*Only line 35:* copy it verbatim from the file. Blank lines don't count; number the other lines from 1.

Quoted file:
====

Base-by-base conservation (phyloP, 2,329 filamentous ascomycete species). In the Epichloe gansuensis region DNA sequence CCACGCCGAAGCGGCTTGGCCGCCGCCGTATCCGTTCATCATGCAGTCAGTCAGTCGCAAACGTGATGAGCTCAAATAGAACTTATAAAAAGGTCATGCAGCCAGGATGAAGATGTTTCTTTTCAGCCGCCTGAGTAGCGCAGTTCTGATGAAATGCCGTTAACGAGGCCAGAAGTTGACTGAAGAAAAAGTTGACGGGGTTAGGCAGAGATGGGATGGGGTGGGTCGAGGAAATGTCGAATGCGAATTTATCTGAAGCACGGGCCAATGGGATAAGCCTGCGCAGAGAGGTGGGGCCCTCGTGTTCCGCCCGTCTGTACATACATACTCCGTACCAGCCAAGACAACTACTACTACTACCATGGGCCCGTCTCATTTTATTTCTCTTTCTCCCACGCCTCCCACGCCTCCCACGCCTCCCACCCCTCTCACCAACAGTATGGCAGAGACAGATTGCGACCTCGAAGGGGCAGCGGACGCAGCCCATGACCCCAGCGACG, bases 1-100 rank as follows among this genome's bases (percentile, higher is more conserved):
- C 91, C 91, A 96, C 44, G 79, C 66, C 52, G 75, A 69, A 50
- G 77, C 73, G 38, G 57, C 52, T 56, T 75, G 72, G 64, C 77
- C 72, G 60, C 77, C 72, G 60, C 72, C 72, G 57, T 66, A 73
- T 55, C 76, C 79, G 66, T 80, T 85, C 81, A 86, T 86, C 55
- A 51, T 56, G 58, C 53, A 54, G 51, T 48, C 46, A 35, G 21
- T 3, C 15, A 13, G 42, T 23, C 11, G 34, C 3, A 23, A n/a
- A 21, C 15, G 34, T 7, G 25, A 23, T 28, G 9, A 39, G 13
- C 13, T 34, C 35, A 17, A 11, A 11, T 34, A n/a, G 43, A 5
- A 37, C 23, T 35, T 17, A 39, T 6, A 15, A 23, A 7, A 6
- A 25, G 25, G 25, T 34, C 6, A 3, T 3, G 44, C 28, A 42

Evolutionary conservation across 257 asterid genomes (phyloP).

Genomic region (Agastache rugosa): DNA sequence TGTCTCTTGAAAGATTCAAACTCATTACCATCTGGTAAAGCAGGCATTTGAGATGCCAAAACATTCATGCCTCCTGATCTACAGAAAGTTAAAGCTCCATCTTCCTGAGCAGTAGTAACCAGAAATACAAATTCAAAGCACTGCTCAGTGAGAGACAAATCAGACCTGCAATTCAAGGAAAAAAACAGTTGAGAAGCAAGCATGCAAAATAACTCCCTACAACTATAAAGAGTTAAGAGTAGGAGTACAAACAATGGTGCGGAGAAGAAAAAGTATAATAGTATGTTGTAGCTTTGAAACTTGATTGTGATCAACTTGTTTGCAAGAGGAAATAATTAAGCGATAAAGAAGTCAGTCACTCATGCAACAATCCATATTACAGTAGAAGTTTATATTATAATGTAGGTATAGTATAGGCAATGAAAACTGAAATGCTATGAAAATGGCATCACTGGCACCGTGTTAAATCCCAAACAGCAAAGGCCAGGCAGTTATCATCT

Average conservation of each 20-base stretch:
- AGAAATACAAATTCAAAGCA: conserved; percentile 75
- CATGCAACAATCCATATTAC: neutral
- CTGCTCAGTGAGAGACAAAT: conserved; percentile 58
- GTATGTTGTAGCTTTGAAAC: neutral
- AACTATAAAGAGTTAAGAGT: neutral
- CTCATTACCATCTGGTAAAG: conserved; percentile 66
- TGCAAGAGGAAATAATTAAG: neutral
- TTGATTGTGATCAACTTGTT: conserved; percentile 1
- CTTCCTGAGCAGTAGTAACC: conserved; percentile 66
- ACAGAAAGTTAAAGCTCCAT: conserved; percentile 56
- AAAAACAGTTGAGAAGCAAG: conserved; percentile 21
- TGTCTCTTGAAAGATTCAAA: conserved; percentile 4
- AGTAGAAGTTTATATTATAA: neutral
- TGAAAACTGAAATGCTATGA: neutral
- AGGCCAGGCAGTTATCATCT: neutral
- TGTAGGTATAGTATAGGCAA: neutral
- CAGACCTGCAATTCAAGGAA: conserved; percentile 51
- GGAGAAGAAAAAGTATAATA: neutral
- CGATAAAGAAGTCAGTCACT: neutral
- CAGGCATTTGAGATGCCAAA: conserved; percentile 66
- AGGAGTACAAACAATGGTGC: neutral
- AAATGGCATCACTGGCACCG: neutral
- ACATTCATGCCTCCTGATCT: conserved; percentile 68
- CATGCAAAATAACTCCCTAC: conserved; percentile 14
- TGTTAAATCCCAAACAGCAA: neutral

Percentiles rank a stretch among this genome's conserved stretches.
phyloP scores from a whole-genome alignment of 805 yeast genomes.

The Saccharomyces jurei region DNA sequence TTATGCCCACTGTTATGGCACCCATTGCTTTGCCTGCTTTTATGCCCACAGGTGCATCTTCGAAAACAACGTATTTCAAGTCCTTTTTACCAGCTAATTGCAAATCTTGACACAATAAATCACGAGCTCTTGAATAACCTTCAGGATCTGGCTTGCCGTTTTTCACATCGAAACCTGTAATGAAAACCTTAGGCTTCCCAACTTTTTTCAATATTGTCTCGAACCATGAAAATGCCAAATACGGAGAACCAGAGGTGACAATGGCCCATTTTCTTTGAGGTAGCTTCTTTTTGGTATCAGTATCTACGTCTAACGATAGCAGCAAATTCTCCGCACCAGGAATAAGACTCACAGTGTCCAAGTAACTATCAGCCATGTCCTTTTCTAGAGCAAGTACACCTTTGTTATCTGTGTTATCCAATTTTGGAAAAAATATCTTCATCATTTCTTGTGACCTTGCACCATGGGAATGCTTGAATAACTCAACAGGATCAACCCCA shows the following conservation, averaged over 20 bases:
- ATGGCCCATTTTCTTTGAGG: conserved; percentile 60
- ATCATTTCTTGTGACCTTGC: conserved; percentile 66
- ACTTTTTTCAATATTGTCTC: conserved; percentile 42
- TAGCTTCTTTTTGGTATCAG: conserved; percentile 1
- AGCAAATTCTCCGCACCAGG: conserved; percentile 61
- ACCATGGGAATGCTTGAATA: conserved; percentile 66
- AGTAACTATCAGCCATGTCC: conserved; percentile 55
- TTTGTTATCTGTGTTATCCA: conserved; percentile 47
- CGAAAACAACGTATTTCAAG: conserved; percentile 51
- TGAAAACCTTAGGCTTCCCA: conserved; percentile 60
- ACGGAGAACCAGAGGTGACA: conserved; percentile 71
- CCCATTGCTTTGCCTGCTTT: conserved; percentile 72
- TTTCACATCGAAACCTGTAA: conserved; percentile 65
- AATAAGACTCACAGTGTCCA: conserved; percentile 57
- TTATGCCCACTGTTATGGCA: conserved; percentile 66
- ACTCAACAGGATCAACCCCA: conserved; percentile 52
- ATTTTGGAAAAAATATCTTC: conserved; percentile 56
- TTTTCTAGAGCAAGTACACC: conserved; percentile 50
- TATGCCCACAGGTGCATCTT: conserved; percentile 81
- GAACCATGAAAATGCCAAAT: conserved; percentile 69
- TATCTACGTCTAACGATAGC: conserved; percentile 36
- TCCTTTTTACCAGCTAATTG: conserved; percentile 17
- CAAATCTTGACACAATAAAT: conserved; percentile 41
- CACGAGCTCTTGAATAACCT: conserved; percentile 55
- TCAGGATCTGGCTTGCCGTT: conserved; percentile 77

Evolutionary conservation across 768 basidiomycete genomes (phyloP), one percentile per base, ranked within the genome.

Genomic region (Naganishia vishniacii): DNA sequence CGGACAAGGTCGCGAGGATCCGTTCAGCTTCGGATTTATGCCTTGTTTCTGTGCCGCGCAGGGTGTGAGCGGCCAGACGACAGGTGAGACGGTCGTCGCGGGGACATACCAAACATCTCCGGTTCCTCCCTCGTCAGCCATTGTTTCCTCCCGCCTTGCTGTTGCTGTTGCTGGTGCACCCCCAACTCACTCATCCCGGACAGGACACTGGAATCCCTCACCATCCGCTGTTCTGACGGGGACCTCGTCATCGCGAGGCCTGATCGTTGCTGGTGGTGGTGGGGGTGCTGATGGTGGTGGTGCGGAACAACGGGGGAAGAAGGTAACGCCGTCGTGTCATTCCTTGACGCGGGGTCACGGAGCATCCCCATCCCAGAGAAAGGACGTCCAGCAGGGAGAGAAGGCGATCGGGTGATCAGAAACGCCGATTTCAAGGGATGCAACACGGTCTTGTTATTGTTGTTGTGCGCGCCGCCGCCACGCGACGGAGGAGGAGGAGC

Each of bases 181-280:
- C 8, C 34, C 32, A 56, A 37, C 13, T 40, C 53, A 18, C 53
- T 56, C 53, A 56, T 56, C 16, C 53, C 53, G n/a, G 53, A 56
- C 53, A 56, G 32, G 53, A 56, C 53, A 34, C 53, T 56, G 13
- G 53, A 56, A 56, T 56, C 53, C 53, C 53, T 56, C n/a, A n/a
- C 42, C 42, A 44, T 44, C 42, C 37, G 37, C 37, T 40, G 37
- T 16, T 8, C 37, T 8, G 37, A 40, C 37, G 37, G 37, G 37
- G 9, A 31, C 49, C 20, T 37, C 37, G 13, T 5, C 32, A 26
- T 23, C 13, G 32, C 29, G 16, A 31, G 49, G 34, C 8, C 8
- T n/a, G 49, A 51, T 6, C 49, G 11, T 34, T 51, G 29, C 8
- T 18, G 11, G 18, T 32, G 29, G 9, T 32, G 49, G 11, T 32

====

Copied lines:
- AGGAGTACAAACAATGGTGC: neutral